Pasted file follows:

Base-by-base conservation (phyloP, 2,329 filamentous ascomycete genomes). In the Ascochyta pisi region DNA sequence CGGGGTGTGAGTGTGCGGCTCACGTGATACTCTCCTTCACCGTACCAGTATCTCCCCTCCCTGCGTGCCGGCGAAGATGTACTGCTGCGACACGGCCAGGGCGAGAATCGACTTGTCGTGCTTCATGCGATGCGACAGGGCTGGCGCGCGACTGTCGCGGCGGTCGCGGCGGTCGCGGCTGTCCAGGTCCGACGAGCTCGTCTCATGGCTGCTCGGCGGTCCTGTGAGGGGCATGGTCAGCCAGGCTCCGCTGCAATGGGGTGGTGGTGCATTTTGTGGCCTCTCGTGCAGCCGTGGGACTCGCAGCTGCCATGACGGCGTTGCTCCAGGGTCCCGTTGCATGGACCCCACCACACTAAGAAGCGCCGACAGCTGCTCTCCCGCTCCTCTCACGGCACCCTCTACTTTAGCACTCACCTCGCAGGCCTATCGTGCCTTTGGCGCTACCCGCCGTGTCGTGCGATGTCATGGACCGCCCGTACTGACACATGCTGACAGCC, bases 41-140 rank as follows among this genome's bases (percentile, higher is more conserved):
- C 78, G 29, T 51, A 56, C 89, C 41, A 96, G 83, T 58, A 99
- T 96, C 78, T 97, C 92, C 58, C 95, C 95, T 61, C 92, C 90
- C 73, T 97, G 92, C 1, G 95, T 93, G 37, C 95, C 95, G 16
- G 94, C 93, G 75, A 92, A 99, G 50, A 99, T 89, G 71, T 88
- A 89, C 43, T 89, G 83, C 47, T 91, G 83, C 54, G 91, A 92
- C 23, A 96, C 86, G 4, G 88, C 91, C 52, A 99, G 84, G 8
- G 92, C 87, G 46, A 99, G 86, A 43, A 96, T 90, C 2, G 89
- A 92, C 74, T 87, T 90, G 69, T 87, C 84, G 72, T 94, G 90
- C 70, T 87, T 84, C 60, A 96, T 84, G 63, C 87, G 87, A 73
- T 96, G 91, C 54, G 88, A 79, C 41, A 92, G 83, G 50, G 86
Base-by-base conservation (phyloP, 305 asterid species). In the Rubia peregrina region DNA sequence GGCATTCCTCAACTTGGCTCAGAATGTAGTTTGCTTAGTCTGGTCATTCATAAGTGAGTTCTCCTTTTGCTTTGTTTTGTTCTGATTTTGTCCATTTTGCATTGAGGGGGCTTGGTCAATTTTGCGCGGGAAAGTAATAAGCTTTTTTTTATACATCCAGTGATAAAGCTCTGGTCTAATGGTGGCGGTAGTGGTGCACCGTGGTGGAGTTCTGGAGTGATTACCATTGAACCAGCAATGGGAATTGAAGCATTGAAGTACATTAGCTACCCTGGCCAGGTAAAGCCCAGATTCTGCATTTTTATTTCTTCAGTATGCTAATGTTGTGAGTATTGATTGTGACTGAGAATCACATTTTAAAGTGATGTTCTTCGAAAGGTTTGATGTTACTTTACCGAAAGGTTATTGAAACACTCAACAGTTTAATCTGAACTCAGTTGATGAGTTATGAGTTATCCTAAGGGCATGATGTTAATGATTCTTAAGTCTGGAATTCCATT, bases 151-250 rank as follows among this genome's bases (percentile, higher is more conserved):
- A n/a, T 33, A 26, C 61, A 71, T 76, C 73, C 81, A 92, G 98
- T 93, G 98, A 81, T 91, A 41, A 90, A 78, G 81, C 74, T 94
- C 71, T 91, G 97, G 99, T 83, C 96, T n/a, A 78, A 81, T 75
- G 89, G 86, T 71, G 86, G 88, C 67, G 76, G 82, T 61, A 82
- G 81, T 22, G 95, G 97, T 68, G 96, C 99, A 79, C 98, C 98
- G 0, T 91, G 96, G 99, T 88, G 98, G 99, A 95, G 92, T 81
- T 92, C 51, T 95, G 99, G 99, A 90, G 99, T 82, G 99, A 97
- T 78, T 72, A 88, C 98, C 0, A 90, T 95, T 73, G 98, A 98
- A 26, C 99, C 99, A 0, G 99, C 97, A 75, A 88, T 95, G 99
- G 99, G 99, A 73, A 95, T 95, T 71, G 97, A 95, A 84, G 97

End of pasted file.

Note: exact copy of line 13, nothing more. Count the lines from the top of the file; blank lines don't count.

- A n/a, T 33, A 26, C 61, A 71, T 76, C 73, C 81, A 92, G 98